This week for Music Monday, we’re turning the tables on columnist Ethan Larsh.
Instead of Ethan writing about the local music scene, we’ve asked him to put down his pen and tell us a little bit about himself ahead of his upcoming concert.
Ethan will perform Friday, Dec. 31, from 5:30 to 8 p.m. at Music Makers.
During the performance, Ethan will provide catchy piano rock influenced by Harry Nilsson and Paul McCartney.
Music Makers can be entered through Gallery 50, 50 W. Main St., Waynesboro. The event is free, but donations will be accepted. Patrons are asked to wear a mask when visiting indoors.
LOCAL NEWS: How did you get started in music?
Ethan Larsh: I started playing piano when I was about seven, then learned drums, guitar, bass, uke, all the ones with strings on them.
LN: At what point/why did you decide to turn that into a career/side hustle?
EL: I played my first gig at 17 in Oklahoma City, and just fell in love with it. I’ve been playing gigs pretty steadily ever since.
LN: Tell us about your music. Do you write your own? Perform the work of others?
EL: I write my own music. I used to play other people’s songs, but found I was getting more of a response from my material, and playing stuff that’s mine as opposed to other artists is a no-brainer.
LN: How do you define your style?
EL: It’s kind of an eclectic mix. As far as my guitar-oriented work, which is mainly what my upcoming album, “The Emperor,” consists of, a friend described it as “The Beatles if they did meth”. I thought that was an amusing description. I have piano work that leans heavy on Randy Newmam/McCartney/Nilsson influence, folk tunes that are reminiscent of Conor Oberst and Bruce Springsteen, and psychedelic jams that are like if Wilco and The White Stripes made music together.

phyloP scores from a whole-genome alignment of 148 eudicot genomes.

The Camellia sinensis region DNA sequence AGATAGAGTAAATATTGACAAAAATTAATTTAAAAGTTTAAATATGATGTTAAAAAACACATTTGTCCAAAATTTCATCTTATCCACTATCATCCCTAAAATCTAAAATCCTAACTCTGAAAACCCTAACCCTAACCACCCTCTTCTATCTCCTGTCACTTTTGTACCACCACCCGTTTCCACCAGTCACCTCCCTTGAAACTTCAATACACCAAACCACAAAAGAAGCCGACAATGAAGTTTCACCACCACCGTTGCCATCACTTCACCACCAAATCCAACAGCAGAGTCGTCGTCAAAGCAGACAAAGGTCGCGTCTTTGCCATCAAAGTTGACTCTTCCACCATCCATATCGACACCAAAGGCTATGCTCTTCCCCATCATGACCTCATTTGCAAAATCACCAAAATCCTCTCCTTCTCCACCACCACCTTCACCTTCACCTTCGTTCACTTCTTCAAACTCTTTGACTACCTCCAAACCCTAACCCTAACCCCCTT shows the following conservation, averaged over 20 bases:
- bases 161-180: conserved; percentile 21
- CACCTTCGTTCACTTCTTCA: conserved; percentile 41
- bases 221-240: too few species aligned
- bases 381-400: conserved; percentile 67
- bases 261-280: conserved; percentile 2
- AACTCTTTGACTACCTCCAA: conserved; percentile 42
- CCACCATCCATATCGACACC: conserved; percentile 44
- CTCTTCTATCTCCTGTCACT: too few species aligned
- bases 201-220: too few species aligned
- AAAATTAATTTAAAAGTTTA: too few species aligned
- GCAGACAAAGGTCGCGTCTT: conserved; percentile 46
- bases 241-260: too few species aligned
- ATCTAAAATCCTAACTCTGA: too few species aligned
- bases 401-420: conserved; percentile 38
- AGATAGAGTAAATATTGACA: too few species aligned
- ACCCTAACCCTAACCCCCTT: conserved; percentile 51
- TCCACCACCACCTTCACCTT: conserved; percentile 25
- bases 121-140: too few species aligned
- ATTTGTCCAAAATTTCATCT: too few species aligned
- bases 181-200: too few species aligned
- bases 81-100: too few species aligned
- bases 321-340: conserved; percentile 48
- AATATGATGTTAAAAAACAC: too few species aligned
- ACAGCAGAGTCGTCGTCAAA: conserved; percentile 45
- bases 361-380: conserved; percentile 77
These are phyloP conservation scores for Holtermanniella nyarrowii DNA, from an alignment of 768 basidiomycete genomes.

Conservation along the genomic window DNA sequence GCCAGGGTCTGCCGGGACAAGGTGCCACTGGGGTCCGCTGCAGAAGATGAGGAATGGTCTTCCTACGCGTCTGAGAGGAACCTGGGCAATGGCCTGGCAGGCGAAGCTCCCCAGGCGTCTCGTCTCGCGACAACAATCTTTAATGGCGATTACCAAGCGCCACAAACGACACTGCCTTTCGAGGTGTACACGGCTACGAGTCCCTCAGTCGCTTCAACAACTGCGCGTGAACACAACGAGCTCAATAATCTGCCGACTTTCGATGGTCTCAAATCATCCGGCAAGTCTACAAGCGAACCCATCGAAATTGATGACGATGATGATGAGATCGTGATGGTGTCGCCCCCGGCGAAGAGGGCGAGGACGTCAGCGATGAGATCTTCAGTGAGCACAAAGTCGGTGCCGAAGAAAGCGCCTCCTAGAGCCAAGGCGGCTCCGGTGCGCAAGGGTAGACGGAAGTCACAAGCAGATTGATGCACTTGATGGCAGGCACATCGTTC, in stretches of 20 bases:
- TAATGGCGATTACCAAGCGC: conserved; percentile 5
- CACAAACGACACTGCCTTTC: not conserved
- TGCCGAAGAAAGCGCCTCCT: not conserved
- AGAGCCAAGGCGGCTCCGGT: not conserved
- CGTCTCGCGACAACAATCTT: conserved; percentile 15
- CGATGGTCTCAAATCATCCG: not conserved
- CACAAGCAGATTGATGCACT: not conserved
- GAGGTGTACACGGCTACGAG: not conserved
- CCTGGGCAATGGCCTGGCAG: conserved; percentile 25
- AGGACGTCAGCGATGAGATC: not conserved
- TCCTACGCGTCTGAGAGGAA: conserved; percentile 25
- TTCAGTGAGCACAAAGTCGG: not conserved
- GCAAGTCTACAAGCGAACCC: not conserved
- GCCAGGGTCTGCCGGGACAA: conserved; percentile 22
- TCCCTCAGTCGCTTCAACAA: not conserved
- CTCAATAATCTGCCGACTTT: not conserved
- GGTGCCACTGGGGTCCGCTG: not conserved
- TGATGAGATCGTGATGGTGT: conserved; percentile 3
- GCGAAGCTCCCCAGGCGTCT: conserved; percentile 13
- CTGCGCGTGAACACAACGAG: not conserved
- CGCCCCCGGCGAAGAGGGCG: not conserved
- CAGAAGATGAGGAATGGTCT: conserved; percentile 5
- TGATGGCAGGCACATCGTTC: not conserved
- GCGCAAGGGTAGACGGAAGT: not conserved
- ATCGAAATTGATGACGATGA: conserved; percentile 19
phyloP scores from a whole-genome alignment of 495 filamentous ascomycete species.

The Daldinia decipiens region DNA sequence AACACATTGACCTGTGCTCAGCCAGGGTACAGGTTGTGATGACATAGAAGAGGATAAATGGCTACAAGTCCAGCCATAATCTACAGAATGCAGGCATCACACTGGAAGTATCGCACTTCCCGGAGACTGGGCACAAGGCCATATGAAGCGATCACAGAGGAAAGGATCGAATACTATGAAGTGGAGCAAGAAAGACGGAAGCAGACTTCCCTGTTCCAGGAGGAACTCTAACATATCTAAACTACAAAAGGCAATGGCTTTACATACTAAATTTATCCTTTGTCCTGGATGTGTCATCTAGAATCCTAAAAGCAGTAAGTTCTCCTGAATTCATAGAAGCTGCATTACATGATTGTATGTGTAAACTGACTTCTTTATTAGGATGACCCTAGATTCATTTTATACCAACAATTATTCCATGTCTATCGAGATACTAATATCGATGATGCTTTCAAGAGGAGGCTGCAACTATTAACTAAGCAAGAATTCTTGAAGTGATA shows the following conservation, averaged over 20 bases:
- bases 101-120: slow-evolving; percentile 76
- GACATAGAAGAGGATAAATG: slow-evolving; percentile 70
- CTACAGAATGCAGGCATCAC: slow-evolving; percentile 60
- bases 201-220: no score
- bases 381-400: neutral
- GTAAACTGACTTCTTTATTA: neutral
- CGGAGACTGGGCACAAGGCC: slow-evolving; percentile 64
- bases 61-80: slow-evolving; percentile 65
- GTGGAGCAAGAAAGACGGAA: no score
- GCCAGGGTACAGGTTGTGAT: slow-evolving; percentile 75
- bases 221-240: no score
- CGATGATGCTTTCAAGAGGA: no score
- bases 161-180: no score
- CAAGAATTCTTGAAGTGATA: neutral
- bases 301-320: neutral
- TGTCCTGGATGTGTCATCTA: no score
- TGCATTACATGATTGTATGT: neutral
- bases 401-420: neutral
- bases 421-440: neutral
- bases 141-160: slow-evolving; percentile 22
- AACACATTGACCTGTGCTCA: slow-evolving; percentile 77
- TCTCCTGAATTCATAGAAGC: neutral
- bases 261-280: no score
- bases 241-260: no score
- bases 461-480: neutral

LN: What musician(s) are your inspiration?
EL: So many. The Beatles, The Flaming Lips, The White Stripes, Bruce Springsteen, Wilco, Pink Floyd, Randy Newman, Nilsson, Beach Boys, and probably way more than that I can’t think of at the moment.
LN: What can people expect to hear if they attend the Dec. 31 show?
EL: There’ll be some more original tunes – I enjoy Music Makers as the crowd really seems to pay attention to original material. But I also take requests for whatever people want to hear.
LN: What’s been your biggest challenge?
EL: I think making albums are time- and money-consuming and is definitely a challenge, but ultimately a rewarding one.
LN: Does performing make you nervous?
EL: Not at all. It’s actually the one place where I have no anxieties and I can be my true, unbridled self.
LN: Describe your perfect gig.
EL: I played a gig at a house show space called Birdhouse in Shippensburg a few years ago with my band. There were about 50 sweaty college students in a hot, cramped basement. I played guitar and would fall back onto the crowd of dancing bodies—they held me up—and as I played my guitar solos, an audience member poured warm Jack Daniels down my throat before I made my way back to the microphone. In heaven, I would play that gig seven days a week, 12 months a year, for eternity.
LN: Anything else you want people to know?
EL: There are so many talented people making original music that are from this area. Jon Ingels, Pale Barn Ghosts, Jerry Rigged, Sam Silbert, and many more are putting out dense, impressive work – it’s refreshing to see so much talent come from this area.